In recent years synthetic biology has emerged as a suite of techniques and technologies that enable humans to read, interpret, modify, design and manufacture DNA in order to rapidly influence the forms and functions of cells and organisms, with the potential to reach whole species and ecosystems.

This publication explores emerging concepts, challenges, and key policy and law tools to help inform governments as they modernize public sector planning to better address 21st century change and advance their sustainable development goals.

Wherever a new sports venue is built, or the refurbishment of an existing venue is undertaken, it is likely that biodiversity will be affected by that development, although the significance of impacts on biodiversity – both negative and positive – will vary enormously from sport to sport and location to location.

These guidelines address planning and management of privately protected areas (or PPAs) and the guidance is aimed principally at practitioners and policy makers, who are or may be involved with PPAs.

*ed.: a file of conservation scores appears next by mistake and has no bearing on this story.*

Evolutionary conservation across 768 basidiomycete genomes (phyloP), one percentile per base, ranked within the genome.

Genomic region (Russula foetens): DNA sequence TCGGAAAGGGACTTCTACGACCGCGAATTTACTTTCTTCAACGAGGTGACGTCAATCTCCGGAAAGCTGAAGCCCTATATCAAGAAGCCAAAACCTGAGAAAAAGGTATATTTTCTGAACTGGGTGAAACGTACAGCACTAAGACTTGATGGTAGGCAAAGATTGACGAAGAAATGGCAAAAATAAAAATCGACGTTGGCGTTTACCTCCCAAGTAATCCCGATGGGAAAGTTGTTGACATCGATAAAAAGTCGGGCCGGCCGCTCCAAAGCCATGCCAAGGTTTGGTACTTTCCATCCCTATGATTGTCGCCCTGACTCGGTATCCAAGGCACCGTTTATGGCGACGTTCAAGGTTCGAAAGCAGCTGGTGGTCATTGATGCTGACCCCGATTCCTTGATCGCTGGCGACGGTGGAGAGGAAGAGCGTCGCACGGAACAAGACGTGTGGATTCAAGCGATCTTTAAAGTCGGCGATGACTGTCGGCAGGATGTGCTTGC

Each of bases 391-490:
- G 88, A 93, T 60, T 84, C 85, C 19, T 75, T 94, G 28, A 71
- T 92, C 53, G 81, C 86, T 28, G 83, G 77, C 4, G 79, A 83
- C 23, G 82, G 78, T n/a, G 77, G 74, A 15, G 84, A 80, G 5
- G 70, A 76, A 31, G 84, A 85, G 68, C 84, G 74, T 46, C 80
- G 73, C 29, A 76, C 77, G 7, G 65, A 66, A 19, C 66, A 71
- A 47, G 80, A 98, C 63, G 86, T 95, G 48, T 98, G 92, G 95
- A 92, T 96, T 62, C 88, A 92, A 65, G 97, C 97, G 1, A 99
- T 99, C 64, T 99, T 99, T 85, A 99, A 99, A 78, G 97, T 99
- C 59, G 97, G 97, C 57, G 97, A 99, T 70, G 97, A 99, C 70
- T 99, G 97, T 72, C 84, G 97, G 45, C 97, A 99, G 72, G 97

The International Union for Conservation of Nature (IUCN) recently launched a report and preliminary study on benefit sharing opportunities in the Meghna Basin for Bangladesh and India. Governance based on ‘benefit sharing’ is more holistic than traditional governance, which has historically been about allocating water.

The assessment includes a global review of literature and legal information on international and national law and policy, a desk assessment of mangrove-related legal instruments in India, Kenya and Mexico, and an in-depth evaluation of effectiveness of mangrove-related law in Costa Rica, Madagascar and Vietnam.

The International Union for the Conservation of Nature (IUCN) has launched a report titled, ‘Women as Change-makers in the Governance of Shared Waters,’ highlighting the role of women in transboundary water governance.

The sea below 200 meters depth accounts for 95% of the volume of the ocean, making it the largest habitat for life on Earth. Though it is perpetually cold, generally dark, and subject to extreme pressures, the deep sea contains a wealth of unique and unusual species, habitats and ecosystems.

‘Invasive species’ (often called pests, weeds and diseases) are plants, animals, disease agents and other organisms taken beyond their natural range by people, deliberately or unintentionally, and which become destructive to the environment or human livelihoods.

More than 1.5 billion smallholders throughout the world depend on forest landscapes to produce food, fuel, timber and non-wood forest products to meet their subsistence needs and generate cash income.

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